Exploring opportunities for optimizing treatment in psychotic disorders

Lyliana Nasib

Research output: ThesisDoctoral thesis 1 (Research UU / Graduation UU)

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At present, treatment for psychotic disorder patients is suboptimal, as a substantial part of these patients do not sufficiently respond to currently available treatment options. In order to optimize treatment for these patients, there is a large need to explore how treatment can be improved. There are several options to optimize treatment for schizophrenia patients, of which two options are described in this dissertation: 1) novel augmentation therapies (i.e. anti-inflammatory drugs) and 2) improving currently available treatment by including schizophrenia patients with comorbidities in RCTs or by implementing precision medicine (i.e. TDM). In part I of this dissertation, no support for the beneficial effect of anti-inflammatory therapy in schizophrenia was found, which contradicts previous published meta-analyses, but is in line with the most recently published RCTs. It might be that treatment with statins or prednisolone is effective in a subgroup of patients in which low-grade inflammation in the central nerve system is present. Alternatively, it might be that mild anti-inflammatory drugs (e.g. aspirin) are more effective in a population with a high risk to develop psychosis (Ultra-high risk or Clinical High risk individuals), but this is yet to be determined.
In part II of this dissertation two studies were presented with options to improve the application of currently available treatment. The first study of part II of this dissertation investigated the effect of excluding first-episode schizophrenia patients with comorbidities (such as suicidal ideation and/SUD). It was found that the exclusion of comorbidity patients did not have an impact on key RCT outcomes (symptomatic remission, premature study discontinuation, symptom severity and social performance) after four weeks of treatment with amisulpride. As first-episode schizophrenia patients with comorbidities are often excluded from efficacy trials, there is a gap in knowledge of the efficacy of antipsychotics in this group. As a result from this lack in knowledge, clinicians currently do not have an extensive scientific bases for treatment decisions in first episode schizophrenia patient.The second study of part II of this thesis examined whether an association could be found between amisulpride blood level and achieving symptomatic remission. Additionally, it was investigated whether there was an association between symptom severity (psychosis symptoms, depressive symptoms and severity of illness), mean dose and amisulpride blood level. It was also examined whether patient characteristics (age, sex, smoking, alchohol use and weight) had an effect on amisulpride blood level. The outcome of this study was that a low amisulpride blood level was significantly associated with a higher probability of going into symptomatic remission. Additionally, a lower blood level was associated with a better outcome; greater improvement in psychosis symptoms and severity of illness. With this study, no evidence was found for the implemention of TDM in amisulpride treatment, which is in contrast to the recommendation in the “Consensus guidelines for therapeutic drug monitoring in neuropsychopharmacology 2017” (Hiemke et al., 2017).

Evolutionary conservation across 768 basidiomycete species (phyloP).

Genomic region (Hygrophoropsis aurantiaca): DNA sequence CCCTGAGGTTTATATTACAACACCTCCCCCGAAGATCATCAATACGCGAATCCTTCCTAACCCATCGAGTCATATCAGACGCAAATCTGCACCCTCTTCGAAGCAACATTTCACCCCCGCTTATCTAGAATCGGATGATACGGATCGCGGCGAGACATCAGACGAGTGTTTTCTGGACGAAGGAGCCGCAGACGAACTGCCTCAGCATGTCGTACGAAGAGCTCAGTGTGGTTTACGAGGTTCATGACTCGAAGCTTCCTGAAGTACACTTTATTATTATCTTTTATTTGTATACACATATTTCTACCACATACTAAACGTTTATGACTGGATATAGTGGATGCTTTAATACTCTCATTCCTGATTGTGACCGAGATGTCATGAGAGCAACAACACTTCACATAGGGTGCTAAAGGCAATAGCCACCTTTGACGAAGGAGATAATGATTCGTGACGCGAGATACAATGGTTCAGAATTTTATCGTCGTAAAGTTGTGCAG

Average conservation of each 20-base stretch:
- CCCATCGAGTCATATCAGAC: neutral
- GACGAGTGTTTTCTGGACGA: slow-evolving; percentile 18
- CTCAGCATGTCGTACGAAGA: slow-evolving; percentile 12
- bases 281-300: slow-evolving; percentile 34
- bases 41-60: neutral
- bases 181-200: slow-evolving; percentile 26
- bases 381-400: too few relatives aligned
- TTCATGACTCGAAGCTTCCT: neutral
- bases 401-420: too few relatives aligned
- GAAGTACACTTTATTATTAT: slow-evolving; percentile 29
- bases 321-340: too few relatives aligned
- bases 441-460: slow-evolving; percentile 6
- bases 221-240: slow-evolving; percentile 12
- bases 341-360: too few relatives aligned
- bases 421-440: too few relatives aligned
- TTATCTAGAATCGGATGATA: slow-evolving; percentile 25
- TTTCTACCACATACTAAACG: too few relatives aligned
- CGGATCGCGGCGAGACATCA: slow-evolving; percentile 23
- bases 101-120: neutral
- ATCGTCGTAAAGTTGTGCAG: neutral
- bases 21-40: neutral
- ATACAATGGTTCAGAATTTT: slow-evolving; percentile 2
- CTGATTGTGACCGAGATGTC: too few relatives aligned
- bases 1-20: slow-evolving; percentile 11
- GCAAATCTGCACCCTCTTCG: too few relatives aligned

Original languageEnglish
Awarding Institution
  • University Medical Center (UMC) Utrecht
  • Kahn, René, Primary supervisor
  • Winter-van Rossum, Inge, Co-supervisor
Award date20 Oct 2022
Print ISBNs978-90-393-7507-5
Publication statusPublished - 20 Oct 2022


  • Schizophrenia
  • Randomized-controlled-trial
  • Therapeutic Drug Monitoring
  • anti-inflammatory augmentation


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